Published: Jan 20, 2015
Author: Felicity Bean AdvDipHSc(Nut&HM)
Artificial sweeteners (AS) were originally introduced into the modern diet to assist in normalising blood glucose levels and reduce caloric intake, without the need to relinquish human desire for sweet foods. It was hoped the addition of AS would help control the growing obesity and diabetes epidemics.
However, current findings have shown a direct correlation between AS and a continual rise in these exact disease states, suggesting they may directly contribute to the problems they were intended to combat.
A recent study looked at the effects of AS on the microbiota of both humans and mice. The authors hypothesised that because AS are non-digestible, they may directly confront micobiota and thus affect the health of the host by modifying microbial composition.
The study tested the effects of water mixed with saccharin on both humans who do not normally consume AS and mice. Several health parameters, including glucose intolerance, were measured.
For six consecutive days, the human group consumed the maximum recommended amount of commercial saccharin, 5mg/kg of body weight. Even though this was short-term exposure, majority of the individuals developed significantly poorer glycaemic responses and glucose intolerance.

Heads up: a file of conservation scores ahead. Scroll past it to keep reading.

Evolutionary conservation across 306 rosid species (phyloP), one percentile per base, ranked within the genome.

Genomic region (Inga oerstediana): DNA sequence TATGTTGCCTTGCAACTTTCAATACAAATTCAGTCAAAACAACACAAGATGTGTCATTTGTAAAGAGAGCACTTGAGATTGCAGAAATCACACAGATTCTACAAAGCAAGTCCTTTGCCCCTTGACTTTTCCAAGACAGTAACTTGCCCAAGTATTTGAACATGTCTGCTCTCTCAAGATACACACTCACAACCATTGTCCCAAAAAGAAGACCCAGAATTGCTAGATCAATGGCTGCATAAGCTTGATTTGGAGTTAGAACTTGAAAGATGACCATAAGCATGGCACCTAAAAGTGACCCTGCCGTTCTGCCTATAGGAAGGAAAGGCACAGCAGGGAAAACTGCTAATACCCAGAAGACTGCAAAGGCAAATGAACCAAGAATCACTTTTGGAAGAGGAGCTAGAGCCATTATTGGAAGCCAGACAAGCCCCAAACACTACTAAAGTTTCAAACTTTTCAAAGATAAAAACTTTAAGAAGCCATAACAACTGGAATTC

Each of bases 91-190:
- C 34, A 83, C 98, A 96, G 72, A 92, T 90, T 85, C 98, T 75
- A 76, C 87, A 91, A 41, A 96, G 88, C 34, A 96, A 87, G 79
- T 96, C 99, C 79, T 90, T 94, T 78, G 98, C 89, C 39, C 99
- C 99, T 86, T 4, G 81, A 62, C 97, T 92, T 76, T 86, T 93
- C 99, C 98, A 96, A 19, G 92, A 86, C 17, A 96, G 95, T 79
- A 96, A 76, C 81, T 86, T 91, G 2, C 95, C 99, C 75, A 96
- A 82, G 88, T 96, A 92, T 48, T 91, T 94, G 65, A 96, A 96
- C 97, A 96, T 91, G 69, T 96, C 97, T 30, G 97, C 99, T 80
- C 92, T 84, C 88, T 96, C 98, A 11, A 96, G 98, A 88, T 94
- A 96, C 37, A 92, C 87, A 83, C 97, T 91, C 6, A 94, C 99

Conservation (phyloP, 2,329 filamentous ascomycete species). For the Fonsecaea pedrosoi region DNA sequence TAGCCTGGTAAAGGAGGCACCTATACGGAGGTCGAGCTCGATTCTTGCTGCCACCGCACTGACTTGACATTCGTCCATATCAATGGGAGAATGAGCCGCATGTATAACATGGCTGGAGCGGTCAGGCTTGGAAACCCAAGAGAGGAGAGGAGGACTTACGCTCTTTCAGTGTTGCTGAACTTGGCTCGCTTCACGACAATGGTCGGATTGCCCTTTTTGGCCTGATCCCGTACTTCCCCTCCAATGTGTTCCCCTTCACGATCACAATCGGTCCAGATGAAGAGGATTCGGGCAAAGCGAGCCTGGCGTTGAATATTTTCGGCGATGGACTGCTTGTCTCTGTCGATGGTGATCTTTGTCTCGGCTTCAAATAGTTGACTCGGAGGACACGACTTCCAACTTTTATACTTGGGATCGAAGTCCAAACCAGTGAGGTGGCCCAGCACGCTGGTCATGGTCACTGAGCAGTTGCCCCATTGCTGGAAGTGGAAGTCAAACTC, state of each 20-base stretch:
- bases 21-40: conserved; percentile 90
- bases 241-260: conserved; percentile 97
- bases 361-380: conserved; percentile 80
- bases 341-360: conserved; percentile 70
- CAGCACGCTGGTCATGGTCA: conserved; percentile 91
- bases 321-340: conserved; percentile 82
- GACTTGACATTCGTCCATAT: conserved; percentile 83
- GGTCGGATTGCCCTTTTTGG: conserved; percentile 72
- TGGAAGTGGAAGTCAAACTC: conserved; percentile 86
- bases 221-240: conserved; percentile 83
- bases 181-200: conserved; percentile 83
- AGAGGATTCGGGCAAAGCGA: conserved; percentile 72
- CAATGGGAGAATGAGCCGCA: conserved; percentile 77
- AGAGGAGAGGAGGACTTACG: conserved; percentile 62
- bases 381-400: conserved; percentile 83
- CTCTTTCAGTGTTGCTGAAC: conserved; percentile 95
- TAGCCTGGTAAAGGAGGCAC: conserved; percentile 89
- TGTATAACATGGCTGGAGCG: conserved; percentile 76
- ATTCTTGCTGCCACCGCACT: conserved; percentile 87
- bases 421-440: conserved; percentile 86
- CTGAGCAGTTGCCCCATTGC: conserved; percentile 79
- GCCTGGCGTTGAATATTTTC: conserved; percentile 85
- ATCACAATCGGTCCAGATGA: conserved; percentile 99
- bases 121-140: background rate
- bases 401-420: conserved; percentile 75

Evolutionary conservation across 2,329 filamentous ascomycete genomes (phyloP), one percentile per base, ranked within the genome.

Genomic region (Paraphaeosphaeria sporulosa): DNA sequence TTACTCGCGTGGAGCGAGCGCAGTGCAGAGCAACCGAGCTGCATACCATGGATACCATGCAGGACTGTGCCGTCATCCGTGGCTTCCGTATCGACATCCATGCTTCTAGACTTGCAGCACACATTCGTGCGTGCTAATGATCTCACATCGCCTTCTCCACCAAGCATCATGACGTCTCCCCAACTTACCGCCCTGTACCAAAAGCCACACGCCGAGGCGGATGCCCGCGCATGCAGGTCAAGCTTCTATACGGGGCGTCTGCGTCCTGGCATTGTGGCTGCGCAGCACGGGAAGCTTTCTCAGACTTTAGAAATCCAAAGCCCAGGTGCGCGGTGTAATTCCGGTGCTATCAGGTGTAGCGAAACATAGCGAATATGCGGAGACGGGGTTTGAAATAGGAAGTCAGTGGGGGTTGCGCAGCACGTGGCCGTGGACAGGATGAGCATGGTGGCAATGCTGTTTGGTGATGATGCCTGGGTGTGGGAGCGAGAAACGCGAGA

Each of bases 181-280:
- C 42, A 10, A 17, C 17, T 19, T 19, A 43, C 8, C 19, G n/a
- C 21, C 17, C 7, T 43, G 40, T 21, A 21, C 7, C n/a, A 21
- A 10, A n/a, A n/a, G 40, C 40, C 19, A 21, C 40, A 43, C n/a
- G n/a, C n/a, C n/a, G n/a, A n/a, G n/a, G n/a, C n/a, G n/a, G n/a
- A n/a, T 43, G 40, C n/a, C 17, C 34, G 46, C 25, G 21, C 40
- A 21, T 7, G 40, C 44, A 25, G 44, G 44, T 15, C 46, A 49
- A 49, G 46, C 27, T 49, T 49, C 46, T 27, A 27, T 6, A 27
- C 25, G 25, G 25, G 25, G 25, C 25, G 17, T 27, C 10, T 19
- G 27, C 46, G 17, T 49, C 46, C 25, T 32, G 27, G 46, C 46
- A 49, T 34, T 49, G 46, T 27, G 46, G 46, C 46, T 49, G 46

They also assessed 381 non-diabetic humans, who had a high intake of AS in everyday life, according to food surveys. Positive correlations between AS ingestion and several metabolic syndrome related parameters were noted, including increased weight and increased fasting blood glucose.
Both the humans and the mice observed did exhibit different microbiome profiles after ingesting AS. Interestingly, humans who did not see changes to their glucose tolerance levels also did not see changes in microbiota composition. The lead author noted, “(we were surprised) that unlike mice, not all humans consuming (AS) will be affected in the same manner. This may be mediated by changes in the microbiota.”
Findings also showed changes in the microbial colonies in mice, which also altered how the microbiota functioned in the regulation of metabolism.
Overall, the results demonstrated that intake of a common AS helped drive the development of glucose intolerance through initiation of structural and functional changes to intestinal microbiota.Collectively, the results showed a link between AS consumption and dysbiosis and metabolic abnormalities.
References 1. Suez J, Korem T, Zeevi D, et al. Artificial sweeteners induce glucose intolerance by altering the gut microbiota. Nature 2014;514(7521):181-186.